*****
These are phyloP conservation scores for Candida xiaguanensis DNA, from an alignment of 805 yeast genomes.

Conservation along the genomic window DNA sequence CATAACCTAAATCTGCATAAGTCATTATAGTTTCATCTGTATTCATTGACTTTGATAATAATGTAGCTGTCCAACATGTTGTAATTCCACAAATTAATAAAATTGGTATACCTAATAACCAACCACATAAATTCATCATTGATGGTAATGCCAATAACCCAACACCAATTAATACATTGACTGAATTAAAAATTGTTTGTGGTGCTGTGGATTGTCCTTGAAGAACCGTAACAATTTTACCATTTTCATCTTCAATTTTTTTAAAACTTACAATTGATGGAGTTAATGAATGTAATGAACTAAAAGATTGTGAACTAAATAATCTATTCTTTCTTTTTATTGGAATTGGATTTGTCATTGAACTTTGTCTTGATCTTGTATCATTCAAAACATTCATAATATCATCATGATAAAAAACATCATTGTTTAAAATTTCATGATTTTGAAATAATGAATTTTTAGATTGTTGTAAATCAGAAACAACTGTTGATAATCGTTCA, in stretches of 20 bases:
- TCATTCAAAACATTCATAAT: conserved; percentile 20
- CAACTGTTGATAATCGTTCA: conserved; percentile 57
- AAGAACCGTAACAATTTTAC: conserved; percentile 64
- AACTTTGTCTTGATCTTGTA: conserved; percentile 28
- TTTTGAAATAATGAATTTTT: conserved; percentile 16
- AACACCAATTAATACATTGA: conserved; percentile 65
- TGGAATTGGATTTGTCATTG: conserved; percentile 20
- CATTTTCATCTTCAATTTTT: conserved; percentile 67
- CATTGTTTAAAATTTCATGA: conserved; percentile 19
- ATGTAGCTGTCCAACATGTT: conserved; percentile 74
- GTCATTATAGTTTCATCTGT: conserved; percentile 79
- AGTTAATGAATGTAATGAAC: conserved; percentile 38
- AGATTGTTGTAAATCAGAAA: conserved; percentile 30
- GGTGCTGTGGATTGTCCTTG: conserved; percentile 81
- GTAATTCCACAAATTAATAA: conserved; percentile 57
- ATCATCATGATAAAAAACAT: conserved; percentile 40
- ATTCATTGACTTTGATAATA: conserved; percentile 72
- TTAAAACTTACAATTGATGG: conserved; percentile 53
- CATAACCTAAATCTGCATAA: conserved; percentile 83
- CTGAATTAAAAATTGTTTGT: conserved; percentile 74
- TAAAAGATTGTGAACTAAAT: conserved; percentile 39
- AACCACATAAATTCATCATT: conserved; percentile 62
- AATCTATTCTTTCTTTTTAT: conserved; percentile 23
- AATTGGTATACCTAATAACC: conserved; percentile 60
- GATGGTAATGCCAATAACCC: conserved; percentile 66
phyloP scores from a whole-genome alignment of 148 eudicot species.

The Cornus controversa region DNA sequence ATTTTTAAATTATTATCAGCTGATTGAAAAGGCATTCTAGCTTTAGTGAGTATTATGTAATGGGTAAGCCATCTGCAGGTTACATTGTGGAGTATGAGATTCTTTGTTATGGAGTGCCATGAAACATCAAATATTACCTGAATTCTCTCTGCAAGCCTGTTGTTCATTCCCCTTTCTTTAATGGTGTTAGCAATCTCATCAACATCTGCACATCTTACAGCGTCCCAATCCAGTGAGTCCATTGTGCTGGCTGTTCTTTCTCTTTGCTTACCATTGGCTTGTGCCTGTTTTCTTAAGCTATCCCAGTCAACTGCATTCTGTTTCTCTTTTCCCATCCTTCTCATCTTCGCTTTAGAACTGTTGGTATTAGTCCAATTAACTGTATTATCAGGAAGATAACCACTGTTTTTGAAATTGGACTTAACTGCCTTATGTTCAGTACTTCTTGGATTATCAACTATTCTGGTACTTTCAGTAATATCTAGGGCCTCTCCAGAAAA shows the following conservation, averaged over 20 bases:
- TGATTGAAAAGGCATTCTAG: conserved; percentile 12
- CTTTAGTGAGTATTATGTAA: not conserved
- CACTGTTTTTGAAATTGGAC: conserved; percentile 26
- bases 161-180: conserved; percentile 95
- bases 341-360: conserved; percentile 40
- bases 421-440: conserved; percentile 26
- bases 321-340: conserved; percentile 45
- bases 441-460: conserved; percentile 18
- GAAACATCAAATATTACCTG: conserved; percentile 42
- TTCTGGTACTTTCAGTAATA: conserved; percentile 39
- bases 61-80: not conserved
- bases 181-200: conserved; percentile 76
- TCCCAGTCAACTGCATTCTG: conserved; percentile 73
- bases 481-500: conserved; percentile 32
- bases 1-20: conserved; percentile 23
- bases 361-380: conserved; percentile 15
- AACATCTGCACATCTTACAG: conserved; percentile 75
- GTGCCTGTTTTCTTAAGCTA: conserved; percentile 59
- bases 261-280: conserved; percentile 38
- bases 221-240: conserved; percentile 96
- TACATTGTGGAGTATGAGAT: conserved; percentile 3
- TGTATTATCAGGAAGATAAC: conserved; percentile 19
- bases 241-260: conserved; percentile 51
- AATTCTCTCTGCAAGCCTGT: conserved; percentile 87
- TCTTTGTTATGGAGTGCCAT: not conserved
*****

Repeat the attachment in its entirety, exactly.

These are phyloP conservation scores for Candida xiaguanensis DNA, from an alignment of 805 yeast genomes.

Conservation along the genomic window DNA sequence CATAACCTAAATCTGCATAAGTCATTATAGTTTCATCTGTATTCATTGACTTTGATAATAATGTAGCTGTCCAACATGTTGTAATTCCACAAATTAATAAAATTGGTATACCTAATAACCAACCACATAAATTCATCATTGATGGTAATGCCAATAACCCAACACCAATTAATACATTGACTGAATTAAAAATTGTTTGTGGTGCTGTGGATTGTCCTTGAAGAACCGTAACAATTTTACCATTTTCATCTTCAATTTTTTTAAAACTTACAATTGATGGAGTTAATGAATGTAATGAACTAAAAGATTGTGAACTAAATAATCTATTCTTTCTTTTTATTGGAATTGGATTTGTCATTGAACTTTGTCTTGATCTTGTATCATTCAAAACATTCATAATATCATCATGATAAAAAACATCATTGTTTAAAATTTCATGATTTTGAAATAATGAATTTTTAGATTGTTGTAAATCAGAAACAACTGTTGATAATCGTTCA, in stretches of 20 bases:
- TCATTCAAAACATTCATAAT: conserved; percentile 20
- CAACTGTTGATAATCGTTCA: conserved; percentile 57
- AAGAACCGTAACAATTTTAC: conserved; percentile 64
- AACTTTGTCTTGATCTTGTA: conserved; percentile 28
- TTTTGAAATAATGAATTTTT: conserved; percentile 16
- AACACCAATTAATACATTGA: conserved; percentile 65
- TGGAATTGGATTTGTCATTG: conserved; percentile 20
- CATTTTCATCTTCAATTTTT: conserved; percentile 67
- CATTGTTTAAAATTTCATGA: conserved; percentile 19
- ATGTAGCTGTCCAACATGTT: conserved; percentile 74
- GTCATTATAGTTTCATCTGT: conserved; percentile 79
- AGTTAATGAATGTAATGAAC: conserved; percentile 38
- AGATTGTTGTAAATCAGAAA: conserved; percentile 30
- GGTGCTGTGGATTGTCCTTG: conserved; percentile 81
- GTAATTCCACAAATTAATAA: conserved; percentile 57
- ATCATCATGATAAAAAACAT: conserved; percentile 40
- ATTCATTGACTTTGATAATA: conserved; percentile 72
- TTAAAACTTACAATTGATGG: conserved; percentile 53
- CATAACCTAAATCTGCATAA: conserved; percentile 83
- CTGAATTAAAAATTGTTTGT: conserved; percentile 74
- TAAAAGATTGTGAACTAAAT: conserved; percentile 39
- AACCACATAAATTCATCATT: conserved; percentile 62
- AATCTATTCTTTCTTTTTAT: conserved; percentile 23
- AATTGGTATACCTAATAACC: conserved; percentile 60
- GATGGTAATGCCAATAACCC: conserved; percentile 66
phyloP scores from a whole-genome alignment of 148 eudicot species.

The Cornus controversa region DNA sequence ATTTTTAAATTATTATCAGCTGATTGAAAAGGCATTCTAGCTTTAGTGAGTATTATGTAATGGGTAAGCCATCTGCAGGTTACATTGTGGAGTATGAGATTCTTTGTTATGGAGTGCCATGAAACATCAAATATTACCTGAATTCTCTCTGCAAGCCTGTTGTTCATTCCCCTTTCTTTAATGGTGTTAGCAATCTCATCAACATCTGCACATCTTACAGCGTCCCAATCCAGTGAGTCCATTGTGCTGGCTGTTCTTTCTCTTTGCTTACCATTGGCTTGTGCCTGTTTTCTTAAGCTATCCCAGTCAACTGCATTCTGTTTCTCTTTTCCCATCCTTCTCATCTTCGCTTTAGAACTGTTGGTATTAGTCCAATTAACTGTATTATCAGGAAGATAACCACTGTTTTTGAAATTGGACTTAACTGCCTTATGTTCAGTACTTCTTGGATTATCAACTATTCTGGTACTTTCAGTAATATCTAGGGCCTCTCCAGAAAA shows the following conservation, averaged over 20 bases:
- TGATTGAAAAGGCATTCTAG: conserved; percentile 12
- CTTTAGTGAGTATTATGTAA: not conserved
- CACTGTTTTTGAAATTGGAC: conserved; percentile 26
- bases 161-180: conserved; percentile 95
- bases 341-360: conserved; percentile 40
- bases 421-440: conserved; percentile 26
- bases 321-340: conserved; percentile 45
- bases 441-460: conserved; percentile 18
- GAAACATCAAATATTACCTG: conserved; percentile 42
- TTCTGGTACTTTCAGTAATA: conserved; percentile 39
- bases 61-80: not conserved
- bases 181-200: conserved; percentile 76
- TCCCAGTCAACTGCATTCTG: conserved; percentile 73
- bases 481-500: conserved; percentile 32
- bases 1-20: conserved; percentile 23
- bases 361-380: conserved; percentile 15
- AACATCTGCACATCTTACAG: conserved; percentile 75
- GTGCCTGTTTTCTTAAGCTA: conserved; percentile 59
- bases 261-280: conserved; percentile 38
- bases 221-240: conserved; percentile 96
- TACATTGTGGAGTATGAGAT: conserved; percentile 3
- TGTATTATCAGGAAGATAAC: conserved; percentile 19
- bases 241-260: conserved; percentile 51
- AATTCTCTCTGCAAGCCTGT: conserved; percentile 87
- TCTTTGTTATGGAGTGCCAT: not conserved